But I still want my non-volatile stor­age, so I can store Nunchuk cali­bra­tion data in the trans­mit­ter. How? We write it to the program flash. To make a long story short, this is a fairly compli­cated proce­dure which was achieved by using Microchip’s Data EEPROM Emula­tion library, which turns unused program flash space into soft­ware-address­able EEPROM blocks. It even spreads writes over differ­ent blocks of allo­cated program flash in order to reduce wear on the EEPROM cells.

Trou­ble was, this library had some fairly odd soft­ware engi­neer­ing prac­tices, like putting way too much inter­nals in a public header. It also used a sepa­rate unit of assem­bly language routines so the library could use specific instruc­tions for flash reads and writes, when they could have been done in inline assem­bly, or even better, compiler built-in func­tions. It’s not like your assem­bly is more portable when you put it in a sepa­rate file, Microchip. :\

My modi­fi­ca­tions and simpli­fi­ca­tions to the library are attached to this post.

The protocol

RC control is essen­tially pack­eted data; each piece of data you send is a full state of what motors/LEDs should be doing what, with no depen­dence on past or future data. Xbees provide you with a bidi­rec­tional stream (yes, I know it’s pack­ets under­neath) rather than a packet inter­face like Nordic radios. For those who grok teh nets, it’s more TCP and less UDP.

So, I hacked up a proto­col that took advan­tage of both: use escape char­ac­ters and base64 encod­ing to repre­sent binary pack­ets, and human-read­able ASCII which is ignored by the receiver.

First I define a data struc­ture. Start­ing to see a pattern?

typedef struct {
	union {
		struct {
			uint16 speed;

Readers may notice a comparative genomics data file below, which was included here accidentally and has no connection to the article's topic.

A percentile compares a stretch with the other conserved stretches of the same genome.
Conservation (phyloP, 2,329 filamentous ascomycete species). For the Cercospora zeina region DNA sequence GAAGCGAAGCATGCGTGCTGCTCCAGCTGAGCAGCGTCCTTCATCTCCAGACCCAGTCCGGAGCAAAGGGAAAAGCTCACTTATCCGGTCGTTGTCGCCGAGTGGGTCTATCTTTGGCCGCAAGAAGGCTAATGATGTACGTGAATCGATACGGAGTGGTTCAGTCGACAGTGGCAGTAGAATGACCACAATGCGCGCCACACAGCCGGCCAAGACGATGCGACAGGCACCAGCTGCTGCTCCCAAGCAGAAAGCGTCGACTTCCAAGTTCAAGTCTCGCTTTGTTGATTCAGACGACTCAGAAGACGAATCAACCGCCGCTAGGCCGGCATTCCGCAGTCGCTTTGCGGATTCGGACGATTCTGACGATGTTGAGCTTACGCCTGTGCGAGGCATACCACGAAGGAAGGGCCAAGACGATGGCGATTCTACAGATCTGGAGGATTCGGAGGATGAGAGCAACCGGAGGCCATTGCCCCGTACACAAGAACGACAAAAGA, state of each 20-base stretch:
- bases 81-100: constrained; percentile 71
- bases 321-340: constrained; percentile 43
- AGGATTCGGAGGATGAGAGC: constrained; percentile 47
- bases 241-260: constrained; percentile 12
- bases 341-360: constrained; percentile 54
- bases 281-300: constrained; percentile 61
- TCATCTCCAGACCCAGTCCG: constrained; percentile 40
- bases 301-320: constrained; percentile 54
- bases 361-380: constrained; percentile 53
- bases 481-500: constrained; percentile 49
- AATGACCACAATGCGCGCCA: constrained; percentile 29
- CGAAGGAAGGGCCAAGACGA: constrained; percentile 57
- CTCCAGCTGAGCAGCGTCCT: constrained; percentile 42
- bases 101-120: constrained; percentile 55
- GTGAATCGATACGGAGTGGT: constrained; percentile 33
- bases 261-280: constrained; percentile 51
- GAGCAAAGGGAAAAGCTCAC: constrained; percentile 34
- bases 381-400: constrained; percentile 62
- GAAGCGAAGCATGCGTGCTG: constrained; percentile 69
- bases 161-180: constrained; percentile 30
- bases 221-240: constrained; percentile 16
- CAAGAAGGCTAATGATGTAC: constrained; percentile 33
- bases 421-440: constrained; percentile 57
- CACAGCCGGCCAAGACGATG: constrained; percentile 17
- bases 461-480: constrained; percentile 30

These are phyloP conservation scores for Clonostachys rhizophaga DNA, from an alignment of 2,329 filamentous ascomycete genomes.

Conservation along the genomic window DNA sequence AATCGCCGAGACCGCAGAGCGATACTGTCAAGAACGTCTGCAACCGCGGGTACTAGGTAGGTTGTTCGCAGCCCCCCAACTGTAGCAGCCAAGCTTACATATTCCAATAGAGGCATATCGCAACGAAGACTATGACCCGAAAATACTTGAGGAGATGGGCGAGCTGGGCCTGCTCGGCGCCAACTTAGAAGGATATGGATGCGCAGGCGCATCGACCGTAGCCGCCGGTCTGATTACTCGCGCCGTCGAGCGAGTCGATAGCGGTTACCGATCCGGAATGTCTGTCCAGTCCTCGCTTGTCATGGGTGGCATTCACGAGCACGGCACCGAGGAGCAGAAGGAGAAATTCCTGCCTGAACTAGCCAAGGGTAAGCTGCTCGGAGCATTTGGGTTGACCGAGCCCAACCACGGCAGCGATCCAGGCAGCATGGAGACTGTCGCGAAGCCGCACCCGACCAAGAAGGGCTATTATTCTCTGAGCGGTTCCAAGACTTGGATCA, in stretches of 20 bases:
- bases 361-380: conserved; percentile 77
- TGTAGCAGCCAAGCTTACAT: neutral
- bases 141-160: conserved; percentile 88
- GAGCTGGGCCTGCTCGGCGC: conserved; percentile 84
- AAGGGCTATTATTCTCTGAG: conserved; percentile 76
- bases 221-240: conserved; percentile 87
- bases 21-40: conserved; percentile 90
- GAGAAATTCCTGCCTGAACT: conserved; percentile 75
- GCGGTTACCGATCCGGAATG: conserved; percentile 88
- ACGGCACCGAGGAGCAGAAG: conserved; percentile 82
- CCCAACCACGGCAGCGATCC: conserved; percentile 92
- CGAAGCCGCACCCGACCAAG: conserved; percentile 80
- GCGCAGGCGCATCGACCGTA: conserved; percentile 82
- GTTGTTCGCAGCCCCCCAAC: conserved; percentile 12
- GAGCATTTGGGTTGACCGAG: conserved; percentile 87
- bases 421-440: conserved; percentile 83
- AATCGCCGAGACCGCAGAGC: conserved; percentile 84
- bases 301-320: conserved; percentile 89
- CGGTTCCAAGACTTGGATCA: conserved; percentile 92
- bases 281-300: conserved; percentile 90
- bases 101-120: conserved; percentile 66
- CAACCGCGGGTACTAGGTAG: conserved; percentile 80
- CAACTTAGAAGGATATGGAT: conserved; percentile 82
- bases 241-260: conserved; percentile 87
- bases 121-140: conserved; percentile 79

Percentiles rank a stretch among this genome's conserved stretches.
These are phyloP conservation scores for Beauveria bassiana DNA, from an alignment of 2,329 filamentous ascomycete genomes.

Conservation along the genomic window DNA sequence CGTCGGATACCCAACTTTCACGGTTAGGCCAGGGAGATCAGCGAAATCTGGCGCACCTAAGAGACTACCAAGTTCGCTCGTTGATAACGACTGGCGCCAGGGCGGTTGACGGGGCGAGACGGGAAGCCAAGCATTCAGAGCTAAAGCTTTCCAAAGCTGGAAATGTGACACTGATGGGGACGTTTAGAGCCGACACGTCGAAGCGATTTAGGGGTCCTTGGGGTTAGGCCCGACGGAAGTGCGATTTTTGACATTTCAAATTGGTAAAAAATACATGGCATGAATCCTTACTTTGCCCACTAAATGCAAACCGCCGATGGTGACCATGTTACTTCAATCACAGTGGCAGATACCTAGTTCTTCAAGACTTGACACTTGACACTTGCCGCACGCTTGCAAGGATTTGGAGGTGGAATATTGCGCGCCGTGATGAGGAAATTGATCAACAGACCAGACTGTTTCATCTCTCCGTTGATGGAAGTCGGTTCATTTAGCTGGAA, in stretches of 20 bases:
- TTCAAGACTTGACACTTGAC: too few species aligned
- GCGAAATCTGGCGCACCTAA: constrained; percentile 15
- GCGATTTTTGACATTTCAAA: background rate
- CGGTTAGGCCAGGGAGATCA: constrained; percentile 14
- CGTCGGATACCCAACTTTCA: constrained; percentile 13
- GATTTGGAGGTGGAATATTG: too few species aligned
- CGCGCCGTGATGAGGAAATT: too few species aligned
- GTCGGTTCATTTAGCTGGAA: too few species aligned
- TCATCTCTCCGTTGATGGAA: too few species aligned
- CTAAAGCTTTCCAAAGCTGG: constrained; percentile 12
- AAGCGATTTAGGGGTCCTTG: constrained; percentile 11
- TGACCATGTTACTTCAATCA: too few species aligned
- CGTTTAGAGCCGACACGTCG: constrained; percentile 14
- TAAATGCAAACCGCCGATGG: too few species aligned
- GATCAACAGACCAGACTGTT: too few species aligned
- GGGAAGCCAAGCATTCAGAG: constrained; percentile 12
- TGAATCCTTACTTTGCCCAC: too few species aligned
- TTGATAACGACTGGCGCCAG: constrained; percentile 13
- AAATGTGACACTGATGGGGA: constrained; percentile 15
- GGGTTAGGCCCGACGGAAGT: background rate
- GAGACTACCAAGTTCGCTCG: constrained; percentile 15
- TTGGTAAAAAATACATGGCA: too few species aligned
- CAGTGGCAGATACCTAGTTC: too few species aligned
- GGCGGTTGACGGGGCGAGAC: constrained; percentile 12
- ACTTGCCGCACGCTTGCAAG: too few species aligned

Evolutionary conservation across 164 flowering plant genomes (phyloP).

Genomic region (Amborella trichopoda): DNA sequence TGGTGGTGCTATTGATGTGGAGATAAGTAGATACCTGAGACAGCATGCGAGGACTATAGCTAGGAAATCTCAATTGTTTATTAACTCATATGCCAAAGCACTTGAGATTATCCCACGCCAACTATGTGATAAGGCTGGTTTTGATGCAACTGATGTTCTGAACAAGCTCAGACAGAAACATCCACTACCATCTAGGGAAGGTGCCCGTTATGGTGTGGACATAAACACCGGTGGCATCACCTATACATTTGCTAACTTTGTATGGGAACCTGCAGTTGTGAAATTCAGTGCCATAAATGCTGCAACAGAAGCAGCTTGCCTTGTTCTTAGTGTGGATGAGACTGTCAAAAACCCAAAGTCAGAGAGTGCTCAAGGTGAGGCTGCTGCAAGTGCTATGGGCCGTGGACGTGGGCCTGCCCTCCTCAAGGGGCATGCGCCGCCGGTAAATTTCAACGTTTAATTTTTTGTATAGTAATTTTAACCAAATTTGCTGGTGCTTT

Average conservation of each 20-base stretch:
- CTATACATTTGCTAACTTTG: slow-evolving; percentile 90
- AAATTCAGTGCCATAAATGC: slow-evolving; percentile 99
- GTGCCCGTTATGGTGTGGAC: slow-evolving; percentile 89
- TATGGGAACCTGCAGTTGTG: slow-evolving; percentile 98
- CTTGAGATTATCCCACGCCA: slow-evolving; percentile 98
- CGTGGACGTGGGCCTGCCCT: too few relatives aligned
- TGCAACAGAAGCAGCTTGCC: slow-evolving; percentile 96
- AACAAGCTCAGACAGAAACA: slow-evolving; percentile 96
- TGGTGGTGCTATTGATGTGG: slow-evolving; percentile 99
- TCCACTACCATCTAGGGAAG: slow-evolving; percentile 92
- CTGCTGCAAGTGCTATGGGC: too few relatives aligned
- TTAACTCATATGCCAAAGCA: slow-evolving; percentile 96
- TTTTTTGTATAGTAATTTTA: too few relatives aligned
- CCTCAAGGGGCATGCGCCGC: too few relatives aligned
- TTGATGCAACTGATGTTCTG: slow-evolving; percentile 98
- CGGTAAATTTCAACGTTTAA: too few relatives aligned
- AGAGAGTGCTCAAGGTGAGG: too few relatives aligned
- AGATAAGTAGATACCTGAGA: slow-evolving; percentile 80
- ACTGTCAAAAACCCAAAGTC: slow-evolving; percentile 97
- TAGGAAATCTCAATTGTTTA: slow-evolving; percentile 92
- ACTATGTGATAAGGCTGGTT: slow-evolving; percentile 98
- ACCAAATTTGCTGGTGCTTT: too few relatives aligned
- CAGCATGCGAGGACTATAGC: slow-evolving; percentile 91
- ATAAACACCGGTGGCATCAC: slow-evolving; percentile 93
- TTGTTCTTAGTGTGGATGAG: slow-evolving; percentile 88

uint8 reversed;
			uint8 brake;
		};
		uint8 buffer[4];
	};
} FluffyData_t;

FluffyData_t5 is the infor­ma­tion the receiver cares about: speed, direc­tion, and whether to brake. This is put through a base64 encode6, and surrounded with non-base64 escape char­ac­ters, ^ and $, into a 10-byte ASCII string.

Now, every­thing outside of those escape chars can be easily parsed out on the receiv­ing end. So, now we have easily-decoded binary data repre­sented as ASCII so it doesn’t screw with our termi­nals, and we can stick “comments” into the stream so we can peek in and read debug output.

For exam­ple, this is what actu­ally goes through my Xbees:

(Accel) x: 664, y: 450, z: 612 (Joystick) x: 148, y: 196 (Button) z: 1, c: 0
(fluffy) speed: 46260, reversed: 0, brake: 0
^tLQAAA==$
(Accel) x: 664, y: 450, z: 614 (Joystick) x: 148, y: 197 (Button) z: 1, c: 0
(fluffy) speed: 47031, reversed: 0, brake: 0
^t7cAAA==$

That’s right, most of it is human read­able. Only a tiny frac­tion of it is for the machine. This is called taking advan­tage of the band­width.

On the receiver end, it’s triv­ial to listen for a ^ char­ac­ter, start decod­ing base64 into another FluffyData_t struct, and then stop decod­ing upon receiv­ing a $ char­ac­ter. Of course I am over­sim­pli­fy­ing data integrity issues here, which are reme­died in my design with a few simple checks and CRC16 check­sums.

Code listings

Note that I use the excel­lent Reese/Jones/Bruce library for PIC24 & dsPIC33 as my hard­ware inter­face library, which is refer­enced in the nunchuk.c code for I²C routines.

  1. With pin head­ers, Montre­sor! Spark­fun sells only head­ers at the same cost. []
  2. Really a USB to serial adapter + LDO regu­la­tor with an Xbee foot­print. []
  3. OK, they are. But still. SUPPLIES! []
  4. Though dsPIC30 does, for some reason. []
  5. HÄRDBÖRD used to be called Fluffy, in case you’re wonder­ing about the name. []
  6. Note the byte array union again, which is great for doing binary trans­forms like b64 encod­ing. []